> From: "Willoughby Sarah" <SEW295@psy.soton.ac.uk>
> Date: Wed, 1 May 1996 14:53:47 GMT
> Could you please explain what an algorithm is?
An algorithm is a mechanical procedure that you can follow in order to
achieve a result. The example I gave in class was the formula for finding
the roots of quadratic equations (remember? "-b +/- the square
root of b squared minus 4ac all over 2a"?).
The important point is that the procedure is mechanical: You don't need
to think about it; you don't have to know what it means. You just have
to DO it; and if you do it faithfully, you will always get the right
Algorithms are always formal, that is, symbolic. Symbols are just
arbitrary-shaped objects, for example, marks on paper or on a computer
screeen (like "b" or "-" or "square root"). The algorithm is just a set
of rules for manipulating those symbols, based only on their shapes, not
on what they mean. But the manipulation will give you a correct solution
to some problem. In the case of factoring quadratic equations, the
problem is finding the roots of equations -- which you may need in
order to do, say, some surveying work or some weather forecasting
(I'm just inventing what you might apply the equation to): Maybe the
way to calculate tomorrow's temperature is by finding the roots of a
quadratic equation. You apply the formula to, say, measurements of
barometric pressure and humidity, and you calculate tomorrow's
Sharon's example of an algorithm happened to be a baking recipe,
but it's the same kind of thing: "put the sugar and butter into a bowl,
beat in the eggs, fold in the flour." Those are just words, symbols.
But if you follow them and apply them to sugar, butter, etc., they will
mechanically generate a cake.
The important thing to remember about algorithms is that (1) they are
mechanical, mindless. You can follow them without knowing what you're
doing or what the symbols mean. So a machine could perform them too.
(2) Algorithms are abstract, formal, symbolic: That means that the
physical shape of their symbols doesn't matter; it's arbitrary. I could
have said "sucre" instead of sugar, or I could even have called sugar
"X." Sharon's recipe is a trivial algorithm, but it's still an algorithm.
You could still get it wrong by not following it faithfully (for example
if you first beat the eggs and then put in the sugar and butter).
The reason algorithms are important to explaining the mind is that
anything that can be done by mechanically following an algorithm no
longer requires a homunculus: It's done mindlessly, so it is a potential
explanation of the mind. Supposing you do something, say, look at a
painting and recognise that it was painted by Michelangelo. Someone asks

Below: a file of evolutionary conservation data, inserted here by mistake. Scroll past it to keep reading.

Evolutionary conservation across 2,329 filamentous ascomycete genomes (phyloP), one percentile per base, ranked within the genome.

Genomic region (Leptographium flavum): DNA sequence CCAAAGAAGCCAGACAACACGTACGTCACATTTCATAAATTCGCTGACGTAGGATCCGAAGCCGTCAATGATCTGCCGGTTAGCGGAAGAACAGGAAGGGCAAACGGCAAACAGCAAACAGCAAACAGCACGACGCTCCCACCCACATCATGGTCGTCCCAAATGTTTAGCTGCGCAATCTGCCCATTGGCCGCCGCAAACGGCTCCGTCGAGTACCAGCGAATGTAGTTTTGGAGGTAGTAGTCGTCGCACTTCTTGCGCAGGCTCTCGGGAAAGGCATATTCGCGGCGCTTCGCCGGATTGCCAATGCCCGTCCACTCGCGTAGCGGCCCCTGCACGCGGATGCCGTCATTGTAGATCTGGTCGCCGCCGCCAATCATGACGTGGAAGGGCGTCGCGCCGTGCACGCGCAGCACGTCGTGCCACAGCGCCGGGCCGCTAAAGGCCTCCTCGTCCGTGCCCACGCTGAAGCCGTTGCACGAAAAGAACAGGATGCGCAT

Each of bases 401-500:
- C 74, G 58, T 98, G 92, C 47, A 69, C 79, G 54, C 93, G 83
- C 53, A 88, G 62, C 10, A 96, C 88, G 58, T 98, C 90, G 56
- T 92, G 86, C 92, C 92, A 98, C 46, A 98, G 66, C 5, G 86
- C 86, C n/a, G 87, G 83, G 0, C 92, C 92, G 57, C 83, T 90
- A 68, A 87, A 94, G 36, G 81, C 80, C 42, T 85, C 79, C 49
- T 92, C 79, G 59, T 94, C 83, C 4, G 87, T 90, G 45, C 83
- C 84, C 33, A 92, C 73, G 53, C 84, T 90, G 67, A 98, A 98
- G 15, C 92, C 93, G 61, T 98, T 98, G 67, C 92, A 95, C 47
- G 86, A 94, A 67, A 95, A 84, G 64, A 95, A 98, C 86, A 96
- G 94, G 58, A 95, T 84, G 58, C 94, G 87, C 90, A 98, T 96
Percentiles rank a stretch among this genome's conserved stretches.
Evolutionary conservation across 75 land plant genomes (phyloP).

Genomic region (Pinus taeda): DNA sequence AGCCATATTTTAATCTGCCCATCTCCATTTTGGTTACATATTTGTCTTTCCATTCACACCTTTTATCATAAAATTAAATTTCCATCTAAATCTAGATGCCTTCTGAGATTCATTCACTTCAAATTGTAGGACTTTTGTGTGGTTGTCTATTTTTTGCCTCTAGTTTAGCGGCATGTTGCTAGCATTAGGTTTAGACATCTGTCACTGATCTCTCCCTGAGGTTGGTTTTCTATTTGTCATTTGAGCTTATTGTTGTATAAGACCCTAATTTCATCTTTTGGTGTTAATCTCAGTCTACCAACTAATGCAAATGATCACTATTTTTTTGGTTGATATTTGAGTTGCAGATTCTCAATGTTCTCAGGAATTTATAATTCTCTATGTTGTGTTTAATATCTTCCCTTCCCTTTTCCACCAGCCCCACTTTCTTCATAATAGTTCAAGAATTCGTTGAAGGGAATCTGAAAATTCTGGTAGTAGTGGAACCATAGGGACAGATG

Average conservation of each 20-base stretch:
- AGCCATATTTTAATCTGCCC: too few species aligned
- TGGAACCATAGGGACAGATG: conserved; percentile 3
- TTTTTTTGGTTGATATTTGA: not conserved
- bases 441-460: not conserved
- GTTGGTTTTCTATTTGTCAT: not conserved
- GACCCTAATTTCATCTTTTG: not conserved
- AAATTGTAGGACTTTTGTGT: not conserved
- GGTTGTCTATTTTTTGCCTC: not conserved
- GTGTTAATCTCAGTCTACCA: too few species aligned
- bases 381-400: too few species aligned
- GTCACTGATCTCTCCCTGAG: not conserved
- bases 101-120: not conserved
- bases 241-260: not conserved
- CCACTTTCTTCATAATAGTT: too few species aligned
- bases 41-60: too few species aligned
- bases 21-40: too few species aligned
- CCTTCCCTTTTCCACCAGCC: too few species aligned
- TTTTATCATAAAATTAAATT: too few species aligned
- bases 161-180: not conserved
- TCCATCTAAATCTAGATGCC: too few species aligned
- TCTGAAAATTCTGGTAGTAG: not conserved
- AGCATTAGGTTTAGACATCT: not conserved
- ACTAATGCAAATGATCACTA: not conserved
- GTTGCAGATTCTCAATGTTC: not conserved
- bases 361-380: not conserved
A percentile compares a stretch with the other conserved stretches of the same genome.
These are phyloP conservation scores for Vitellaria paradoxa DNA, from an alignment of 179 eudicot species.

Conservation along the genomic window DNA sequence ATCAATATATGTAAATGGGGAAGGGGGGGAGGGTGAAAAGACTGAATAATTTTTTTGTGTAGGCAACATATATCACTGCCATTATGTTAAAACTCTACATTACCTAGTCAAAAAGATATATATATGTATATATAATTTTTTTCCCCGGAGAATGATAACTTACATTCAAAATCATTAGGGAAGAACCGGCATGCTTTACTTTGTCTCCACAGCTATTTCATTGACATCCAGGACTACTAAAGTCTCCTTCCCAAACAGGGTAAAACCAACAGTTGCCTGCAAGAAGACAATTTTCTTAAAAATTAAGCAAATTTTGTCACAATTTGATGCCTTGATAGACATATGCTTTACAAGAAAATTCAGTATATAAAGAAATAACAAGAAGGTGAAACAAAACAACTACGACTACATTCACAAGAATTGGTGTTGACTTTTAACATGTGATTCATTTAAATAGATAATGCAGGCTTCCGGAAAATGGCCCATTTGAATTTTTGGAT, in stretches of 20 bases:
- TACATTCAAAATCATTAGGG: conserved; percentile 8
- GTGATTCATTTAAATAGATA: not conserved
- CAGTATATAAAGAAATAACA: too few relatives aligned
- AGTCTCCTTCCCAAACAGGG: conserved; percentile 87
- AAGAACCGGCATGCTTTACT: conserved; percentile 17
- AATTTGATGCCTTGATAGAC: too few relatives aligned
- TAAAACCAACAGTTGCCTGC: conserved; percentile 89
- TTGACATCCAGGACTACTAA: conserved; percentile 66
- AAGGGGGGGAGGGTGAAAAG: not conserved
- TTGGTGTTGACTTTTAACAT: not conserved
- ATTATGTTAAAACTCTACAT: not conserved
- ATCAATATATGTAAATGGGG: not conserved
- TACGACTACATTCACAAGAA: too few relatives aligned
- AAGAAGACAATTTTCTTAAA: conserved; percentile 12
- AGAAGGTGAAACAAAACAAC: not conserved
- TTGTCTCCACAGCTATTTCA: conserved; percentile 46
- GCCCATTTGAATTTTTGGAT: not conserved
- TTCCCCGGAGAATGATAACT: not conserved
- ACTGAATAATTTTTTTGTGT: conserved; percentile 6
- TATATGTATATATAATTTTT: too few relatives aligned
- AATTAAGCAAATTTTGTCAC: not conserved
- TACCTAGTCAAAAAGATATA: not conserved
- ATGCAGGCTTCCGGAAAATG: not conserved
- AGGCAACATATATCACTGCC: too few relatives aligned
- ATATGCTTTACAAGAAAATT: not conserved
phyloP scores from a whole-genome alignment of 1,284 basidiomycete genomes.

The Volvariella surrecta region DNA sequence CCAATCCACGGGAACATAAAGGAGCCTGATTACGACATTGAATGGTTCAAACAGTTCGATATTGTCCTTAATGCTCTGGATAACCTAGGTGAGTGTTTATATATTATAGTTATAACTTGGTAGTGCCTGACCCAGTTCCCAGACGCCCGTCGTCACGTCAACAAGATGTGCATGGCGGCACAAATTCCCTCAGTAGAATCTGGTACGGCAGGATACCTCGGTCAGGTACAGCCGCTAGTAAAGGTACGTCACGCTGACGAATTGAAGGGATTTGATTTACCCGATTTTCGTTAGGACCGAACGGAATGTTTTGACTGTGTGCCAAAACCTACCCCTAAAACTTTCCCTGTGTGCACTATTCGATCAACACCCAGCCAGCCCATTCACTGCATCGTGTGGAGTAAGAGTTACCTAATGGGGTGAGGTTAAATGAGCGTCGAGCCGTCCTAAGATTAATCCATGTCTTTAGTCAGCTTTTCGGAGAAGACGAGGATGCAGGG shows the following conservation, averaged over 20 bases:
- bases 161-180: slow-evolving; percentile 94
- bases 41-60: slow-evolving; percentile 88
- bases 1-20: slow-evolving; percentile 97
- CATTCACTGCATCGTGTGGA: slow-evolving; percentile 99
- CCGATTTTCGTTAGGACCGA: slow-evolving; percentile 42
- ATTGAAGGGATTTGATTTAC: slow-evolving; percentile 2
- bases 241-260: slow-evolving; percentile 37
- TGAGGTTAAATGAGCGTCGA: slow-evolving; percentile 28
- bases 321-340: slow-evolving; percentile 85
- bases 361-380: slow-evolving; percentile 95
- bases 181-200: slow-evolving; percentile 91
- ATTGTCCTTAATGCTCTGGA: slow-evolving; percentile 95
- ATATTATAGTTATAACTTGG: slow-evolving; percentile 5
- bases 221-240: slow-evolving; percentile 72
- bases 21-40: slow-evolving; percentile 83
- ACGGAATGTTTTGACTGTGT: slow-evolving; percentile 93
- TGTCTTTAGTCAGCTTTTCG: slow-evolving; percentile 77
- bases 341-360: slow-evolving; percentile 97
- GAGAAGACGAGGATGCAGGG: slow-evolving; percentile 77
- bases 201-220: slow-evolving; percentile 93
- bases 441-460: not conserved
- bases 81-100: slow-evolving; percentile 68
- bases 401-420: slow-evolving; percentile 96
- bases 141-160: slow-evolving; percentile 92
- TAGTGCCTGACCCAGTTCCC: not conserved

you how you did it. You say: "I know that only Michelangelo uses
curved brushstrokes like that." So I ask "How did you know the strokes
were curved, and that only M. uses them?" The questions go on and on,
and as long as you reply by saying what you saw, recognised, or knew,
you have not explained HOW you saw, recognised, knew. You keep using
the mind to explain the mind. That's the homunculus problem: the little
man in your mind that's acting as your mind's mind: We need an
explanation of the mind that does not rely on yet another mind.
Now suppose someone comes up with an algorithm, a recipe that, whenever
it gets the "shadow" of a Michalengelo painting can immediately compute
that it was by Michelangelo. That's a potential explanation of how YOU
did it, and it is immune to the homunulus problem because an algorithm
works mindlessly, mechanically. You don't need to ask "how did the
algorithm know" it was Michelangelo: The algorithm didn't know
anything, it just came up with the right solution by a mechanical
procedure that works.
That's an algorithm. And algorithms are computations: mechanical
symbol manipulations, based on rules that don't "know" anything, they
simply operate on the (arbitrary) shapes of symbols: They don't care
whether they operate on real butter, or on the symbol "butter." They
don't care if you physically put something in a bowl, or you merely do it
symbolically, in a computer simulation or a virtual world. They don't
care because they are mindless and mechanical. Yet, remarkably, just
about anything that can be done at all, can be done by some algorithm or
other: There are algorithms for solving equations, forecasting the
weather, baking cakes, but also for building cars and planes, maybe
eventually even for building robots.
Now inside a car's engine, even though it can be DESCRIBED as just
following an algorithm, we know there is something else going on too,
because a real car actually moves, whereas a computer simulated car
doesn't go anywhere. Yet they are both following the same algorithms.
That means that a car engine is not just a computer, computing. It
matters what its parts are made out of and what they're shaped like and
connected to. The shapes are not arbitrary. So a car is an analog
device, not a computer; what it's made out of matters to whether or not
it really moves; it's not enough that it should just be performing the
But what about us? Obviously a robot, like a car, has to move, so to
that extent, it too is not just a computer, computing the right
algorithm. But what about when it's not moving? What about when it's
just "thinking"? Could THAT be just the execution of the right
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